This is the fourth of Jennifer Chiaverini's historical fiction / biographical novels featuring lesser-known women of the Civil War era. It is most similar to the first in that group, Mrs. Lincoln's Dressmaker, in that it's about a President's wife and a black woman. Unlike that book, the black woman in this one is not a free woman. I was surprised to learn that Julia Dent Grant, the wife of Union General and later President Hiram Ulysses S. Grant, came from a slave-holding family in Missouri.
Apparently, Mrs. Grant was often accompanied by a "favorite slave" when she joined her husband at various military outposts, according to the author in an interview, in reference to her research. Little is known about this woman, except that her name was also Julia (and she was often referred to as "Black Julia,") and that another Dent family slave described her as a "tiny ginger-colored maid." Chiaverini uses these two details to build an almost-entirely fictional character (and her related experiences).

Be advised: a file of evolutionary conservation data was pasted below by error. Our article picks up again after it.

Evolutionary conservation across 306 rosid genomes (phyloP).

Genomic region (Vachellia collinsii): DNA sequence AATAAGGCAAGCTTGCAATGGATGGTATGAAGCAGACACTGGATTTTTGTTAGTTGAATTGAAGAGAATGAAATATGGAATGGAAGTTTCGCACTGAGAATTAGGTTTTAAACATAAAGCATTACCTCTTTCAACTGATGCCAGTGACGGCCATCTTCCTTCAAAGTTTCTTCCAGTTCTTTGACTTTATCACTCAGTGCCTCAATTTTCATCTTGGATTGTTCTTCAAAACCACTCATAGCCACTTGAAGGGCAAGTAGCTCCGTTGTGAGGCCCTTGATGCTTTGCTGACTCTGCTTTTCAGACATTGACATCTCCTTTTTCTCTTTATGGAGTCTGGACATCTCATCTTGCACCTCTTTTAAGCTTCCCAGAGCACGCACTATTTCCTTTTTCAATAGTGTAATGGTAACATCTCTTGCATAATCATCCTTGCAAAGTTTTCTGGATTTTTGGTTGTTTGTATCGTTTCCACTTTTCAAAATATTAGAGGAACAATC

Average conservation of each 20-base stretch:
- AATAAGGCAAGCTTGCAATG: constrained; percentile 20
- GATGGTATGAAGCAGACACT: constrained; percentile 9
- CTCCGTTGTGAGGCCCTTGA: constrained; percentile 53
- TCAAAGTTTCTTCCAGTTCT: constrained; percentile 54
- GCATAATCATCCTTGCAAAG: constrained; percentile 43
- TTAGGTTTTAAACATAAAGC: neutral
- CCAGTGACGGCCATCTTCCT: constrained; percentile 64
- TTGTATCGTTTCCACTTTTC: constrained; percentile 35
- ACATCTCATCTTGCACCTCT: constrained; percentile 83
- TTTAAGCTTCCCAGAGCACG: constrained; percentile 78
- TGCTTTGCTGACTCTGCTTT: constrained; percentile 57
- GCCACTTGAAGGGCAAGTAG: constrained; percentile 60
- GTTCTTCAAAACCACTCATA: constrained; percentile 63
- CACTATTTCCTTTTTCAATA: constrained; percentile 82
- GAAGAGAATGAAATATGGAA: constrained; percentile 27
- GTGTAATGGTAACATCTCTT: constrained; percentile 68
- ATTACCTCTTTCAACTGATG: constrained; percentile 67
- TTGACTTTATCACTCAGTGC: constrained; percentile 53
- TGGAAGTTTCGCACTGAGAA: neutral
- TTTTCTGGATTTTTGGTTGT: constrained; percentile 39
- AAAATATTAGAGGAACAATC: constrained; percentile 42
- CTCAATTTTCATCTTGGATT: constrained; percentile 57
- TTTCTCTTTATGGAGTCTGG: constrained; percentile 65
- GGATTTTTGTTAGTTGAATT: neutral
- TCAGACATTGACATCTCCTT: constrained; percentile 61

I found the story of the novelized Mrs. Grant to be far more interesting. I also learned a lot about Ulysses S. Grant and his career from this book.
© Amanda Pape - 2015
[This book was borrowed from and returned to my local public library.]